Millipore Filterability Test

(A) Prepare 1000 ml of 750 ppm xanthan solution in 500 ppm salt solution (10:1-NaCl:CaCl2) as follows:

In a Waring type blender equipped with a rheostat, measure sufficient broth (based on xanthan content) to make 0.75 g xanthan solids. Dilute 1 to 6 with salt solution. Shear this mixture as follows:

40% power/2 minutes

60% power/2 minutes

80% power/2 minutes

Dilute in the blender to 750 ppm of xanthan and shear at 40% power for 2 minutes. (Solution also used for viscosity determination).

Use an experimental set-up that allows one to determine the flow rate through a Millipore filter disc (47 mm, 0.45-3.0μ pore size) as a function of volume under a constant pressure of 40 psig. Use a reservoir that will accomodate >1000 ml.

Charge the reservoir with a liter of xanthan solution (750 ppm). Set pressure at 40 psig. Open valve and start recording volume filtrate and time (seconds). ##EQU2##

(B) Proceed as in (A) measuring time to collect 1000 ml of solution.

Viscosity Determination

Measure the viscosity with a Brookfield synchro-lectric viscometer, model LVT, using a UL adapter. Measure at 25 C. at 6 and 12 RPM. Viscosity is expressed in centipoise units.


Cells of Xanthomonas campestris ATCC 31313 from a YM agar slant are transferred to 300 ml of YM Broth contained in a 2.8 liter Fernbach flask and shaken on a rotary shaker for about 31 hours at 28 C. A 25 ml aliquot is transferred to a 2.8 liter Fernbach flask containing 500 ml of a medium of the following composition:

______________________________________Ingredient          Grams/100 grams______________________________________Part A*Distillers' solubles extract               18K2 HPO4   0.5Antifoam (GE 60)    0.08Distilled water     57pH 7.1                             autoclave                              separatelyPart BGlucose             2.5MgSO4          0.01Distilled water     22pH 4.25______________________________________ *The extract is prepared by boiling a 10% w/w aqueous slurry of distillers' dried solubles for 5 minutes, cooling, making up evaporation losses with fresh water, adding 4% diatomaceous filter aid and vacuum filtering.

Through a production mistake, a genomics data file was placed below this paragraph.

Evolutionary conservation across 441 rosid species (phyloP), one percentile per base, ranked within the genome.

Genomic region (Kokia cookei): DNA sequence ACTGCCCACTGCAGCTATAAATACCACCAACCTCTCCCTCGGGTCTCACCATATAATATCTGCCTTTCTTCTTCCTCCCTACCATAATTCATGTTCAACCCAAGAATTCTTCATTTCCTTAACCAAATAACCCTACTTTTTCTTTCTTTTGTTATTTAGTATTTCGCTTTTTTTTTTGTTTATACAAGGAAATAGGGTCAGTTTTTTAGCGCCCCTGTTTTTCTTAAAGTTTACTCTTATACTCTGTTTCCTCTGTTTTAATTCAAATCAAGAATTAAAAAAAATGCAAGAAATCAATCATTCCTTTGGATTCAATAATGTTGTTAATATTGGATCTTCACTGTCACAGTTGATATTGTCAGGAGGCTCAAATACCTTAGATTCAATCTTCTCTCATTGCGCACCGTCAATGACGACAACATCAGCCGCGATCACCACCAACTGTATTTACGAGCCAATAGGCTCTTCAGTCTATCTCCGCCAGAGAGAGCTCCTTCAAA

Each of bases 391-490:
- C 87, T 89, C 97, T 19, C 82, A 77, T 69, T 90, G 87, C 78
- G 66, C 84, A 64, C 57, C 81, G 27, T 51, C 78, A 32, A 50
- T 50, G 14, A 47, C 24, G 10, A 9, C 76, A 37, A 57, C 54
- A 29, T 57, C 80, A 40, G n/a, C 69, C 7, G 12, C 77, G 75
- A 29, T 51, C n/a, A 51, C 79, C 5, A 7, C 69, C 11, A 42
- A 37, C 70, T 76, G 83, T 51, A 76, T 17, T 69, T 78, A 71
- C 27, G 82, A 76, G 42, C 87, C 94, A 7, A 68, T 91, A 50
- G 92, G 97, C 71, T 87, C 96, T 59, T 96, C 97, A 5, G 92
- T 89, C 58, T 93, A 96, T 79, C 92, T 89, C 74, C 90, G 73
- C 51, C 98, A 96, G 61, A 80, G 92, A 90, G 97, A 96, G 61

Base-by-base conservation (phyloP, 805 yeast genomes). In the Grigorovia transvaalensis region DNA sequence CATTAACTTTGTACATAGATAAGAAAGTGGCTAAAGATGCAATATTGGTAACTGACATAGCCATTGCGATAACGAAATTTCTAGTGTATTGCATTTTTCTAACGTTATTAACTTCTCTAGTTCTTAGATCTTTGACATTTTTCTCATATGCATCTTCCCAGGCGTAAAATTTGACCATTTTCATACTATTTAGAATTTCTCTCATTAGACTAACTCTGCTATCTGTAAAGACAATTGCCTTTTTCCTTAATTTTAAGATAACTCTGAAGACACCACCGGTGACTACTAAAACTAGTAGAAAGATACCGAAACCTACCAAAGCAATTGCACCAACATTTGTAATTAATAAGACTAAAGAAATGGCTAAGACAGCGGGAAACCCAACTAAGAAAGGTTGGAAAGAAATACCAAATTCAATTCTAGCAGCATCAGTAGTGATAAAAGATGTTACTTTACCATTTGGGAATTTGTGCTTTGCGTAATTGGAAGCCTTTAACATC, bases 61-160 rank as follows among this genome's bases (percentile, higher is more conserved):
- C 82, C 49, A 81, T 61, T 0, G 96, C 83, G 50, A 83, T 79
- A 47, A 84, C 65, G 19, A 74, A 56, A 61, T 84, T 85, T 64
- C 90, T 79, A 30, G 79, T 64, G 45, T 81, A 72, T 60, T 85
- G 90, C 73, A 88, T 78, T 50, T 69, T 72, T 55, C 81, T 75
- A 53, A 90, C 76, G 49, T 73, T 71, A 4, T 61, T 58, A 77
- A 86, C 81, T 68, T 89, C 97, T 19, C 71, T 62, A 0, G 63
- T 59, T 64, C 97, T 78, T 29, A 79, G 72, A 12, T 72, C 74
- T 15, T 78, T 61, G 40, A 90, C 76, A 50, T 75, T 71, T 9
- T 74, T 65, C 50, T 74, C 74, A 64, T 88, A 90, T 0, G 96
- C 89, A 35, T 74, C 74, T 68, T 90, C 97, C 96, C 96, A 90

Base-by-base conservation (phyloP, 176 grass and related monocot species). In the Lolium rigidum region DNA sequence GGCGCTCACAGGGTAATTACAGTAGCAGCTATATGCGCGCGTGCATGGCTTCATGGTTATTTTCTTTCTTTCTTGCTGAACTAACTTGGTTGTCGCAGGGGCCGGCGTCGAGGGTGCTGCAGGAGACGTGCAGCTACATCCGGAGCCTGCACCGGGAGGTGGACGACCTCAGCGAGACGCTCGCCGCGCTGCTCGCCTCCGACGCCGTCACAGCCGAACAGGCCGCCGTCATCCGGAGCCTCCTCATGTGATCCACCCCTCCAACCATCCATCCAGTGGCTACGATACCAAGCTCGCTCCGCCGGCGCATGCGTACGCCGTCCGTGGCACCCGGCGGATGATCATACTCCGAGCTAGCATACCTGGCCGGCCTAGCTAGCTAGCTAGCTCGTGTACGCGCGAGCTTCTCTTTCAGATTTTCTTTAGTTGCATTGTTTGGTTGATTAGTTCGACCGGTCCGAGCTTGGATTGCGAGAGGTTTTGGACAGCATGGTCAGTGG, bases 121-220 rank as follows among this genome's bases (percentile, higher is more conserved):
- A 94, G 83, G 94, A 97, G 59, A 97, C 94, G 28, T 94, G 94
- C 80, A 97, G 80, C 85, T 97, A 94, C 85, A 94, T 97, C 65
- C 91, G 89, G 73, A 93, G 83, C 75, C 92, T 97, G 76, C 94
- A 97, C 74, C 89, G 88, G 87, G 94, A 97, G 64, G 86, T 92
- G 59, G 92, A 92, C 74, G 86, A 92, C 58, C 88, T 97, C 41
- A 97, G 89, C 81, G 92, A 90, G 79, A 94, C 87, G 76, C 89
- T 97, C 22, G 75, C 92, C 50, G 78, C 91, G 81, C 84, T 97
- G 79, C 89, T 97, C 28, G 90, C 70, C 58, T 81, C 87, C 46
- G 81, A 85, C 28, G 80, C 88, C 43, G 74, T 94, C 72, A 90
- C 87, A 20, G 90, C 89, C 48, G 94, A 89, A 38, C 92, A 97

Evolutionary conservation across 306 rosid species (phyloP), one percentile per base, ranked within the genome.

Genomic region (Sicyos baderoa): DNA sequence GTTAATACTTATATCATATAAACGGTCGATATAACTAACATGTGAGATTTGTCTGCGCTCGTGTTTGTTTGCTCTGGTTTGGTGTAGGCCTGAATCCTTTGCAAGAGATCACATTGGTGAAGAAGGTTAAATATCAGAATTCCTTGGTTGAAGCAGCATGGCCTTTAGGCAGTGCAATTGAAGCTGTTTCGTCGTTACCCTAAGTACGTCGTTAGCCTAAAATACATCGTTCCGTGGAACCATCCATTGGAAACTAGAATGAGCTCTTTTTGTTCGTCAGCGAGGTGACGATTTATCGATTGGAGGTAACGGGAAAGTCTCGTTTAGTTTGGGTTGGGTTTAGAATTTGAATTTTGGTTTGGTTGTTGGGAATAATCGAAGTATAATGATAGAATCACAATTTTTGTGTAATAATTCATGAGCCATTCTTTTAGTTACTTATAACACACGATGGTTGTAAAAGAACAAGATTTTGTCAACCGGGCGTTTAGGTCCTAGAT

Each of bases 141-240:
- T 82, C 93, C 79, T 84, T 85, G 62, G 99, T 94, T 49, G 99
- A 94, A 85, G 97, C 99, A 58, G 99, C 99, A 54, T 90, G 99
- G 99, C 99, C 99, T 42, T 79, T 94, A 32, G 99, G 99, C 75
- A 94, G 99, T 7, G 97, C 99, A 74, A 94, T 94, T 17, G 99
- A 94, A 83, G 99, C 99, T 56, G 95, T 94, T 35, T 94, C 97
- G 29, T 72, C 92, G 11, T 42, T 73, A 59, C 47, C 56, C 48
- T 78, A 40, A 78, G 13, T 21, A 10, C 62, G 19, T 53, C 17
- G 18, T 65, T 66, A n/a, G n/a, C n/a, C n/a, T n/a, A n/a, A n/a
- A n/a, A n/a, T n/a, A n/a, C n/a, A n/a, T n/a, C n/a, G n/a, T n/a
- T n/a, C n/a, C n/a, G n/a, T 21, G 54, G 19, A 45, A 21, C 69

After shaking at 28 C. for about 33 hours, a 200 ml portion is transferred to a 4-liter mechanically agitated fermentor containing 2 liters of the above medium. Aeration is at a rate to provide 1.5 to 3.5 millimoles of oxygen per liter per minute. The fermentation is conducted at 30 C. until the level of reducing sugar is <0.3% and a viscosity of at least 4500 centipoise units and pyruvate free-xanthan yield of at least 1.0% is obtained.


To the whole or filtered fermentation broth of Example I is added sufficient isopropanol (approximately 38% w/w) to precipitate the pyruvate-free xanthan which is collected by centrifugation or filtration and dried.


The pyruvate-free xanthan in the whole or filtered fermentation broth of Example I is deacetylated by adjusting the broth to pH 9.0, allowing to stand at room temperature for at least 10 minutes and optionally neutralizing.


The deacetylated pyruvate-free xanthan of Example III is precipitated and recovered by the process of Example II.

Patent Citations
Cited PatentFiling datePublication dateApplicantTitle
US3054689 *Oct 31, 1960Sep 18, 1962Allene R JeanesAtypically salt-responsive alkali-deacetylated polysaccharide produced by xanthomonas campestris
US3964972 *Jul 24, 1972Jun 22, 1976John Tinsman PattonModified heteropolysaccharides
US4104123 *Oct 13, 1976Aug 1, 1978Les Produits Organiques Du Santerre OrsanGrowth medium containing certain amino acids
US4154654 *Feb 23, 1977May 15, 1979Rhone-Poulenc IndustriesFermentation using xanthomonas, diammonium phosphate as nitrogen source
US4182860 *May 9, 1977Jan 8, 1980Laskin Allen IModified heteropolysaccharides and their preparation
Referenced by
Citing PatentFiling datePublication dateApplicantTitle
US4517101 *Aug 22, 1983May 14, 1985David WilliamsReduced biodegradability in a polymer flood process
US5003060 *Jun 19, 1987Mar 26, 1991Rhone-Poulenc ChimieReadily dispersed/dissolved porous biopolymer granules
US6083890 *Jun 6, 1997Jul 4, 2000Monsanto CompanyAcidic cleaning compositions containing low acetate xanthan gum
U.S. Classification435/252.1, 507/213, 536/114, 435/910, 507/936
International ClassificationC09K8/08, C09K8/90, C09K8/58, C12P19/06, C08B37/00
Cooperative ClassificationC09K8/905, C08B37/0033, C09K8/588, Y10S435/91, C12P19/06, Y10S507/936
European ClassificationC09K8/90A, C08B37/00M3D, C12P19/06, C09K8/588
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Jun 19, 1995ASAssignment
Owner name: OFPG INC., TEXAS
Effective date: 19930503
Sep 27, 1994FPExpired due to failure to pay maintenance fee
Effective date: 19940720
Aug 10, 1994ASAssignment
Owner name: OFPG, TEXAS
Effective date: 19930503
Jul 17, 1994LAPSLapse for failure to pay maintenance fees
Feb 22, 1994REMIMaintenance fee reminder mailed
Dec 18, 1989FPAYFee payment
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Dec 9, 1985FPAYFee payment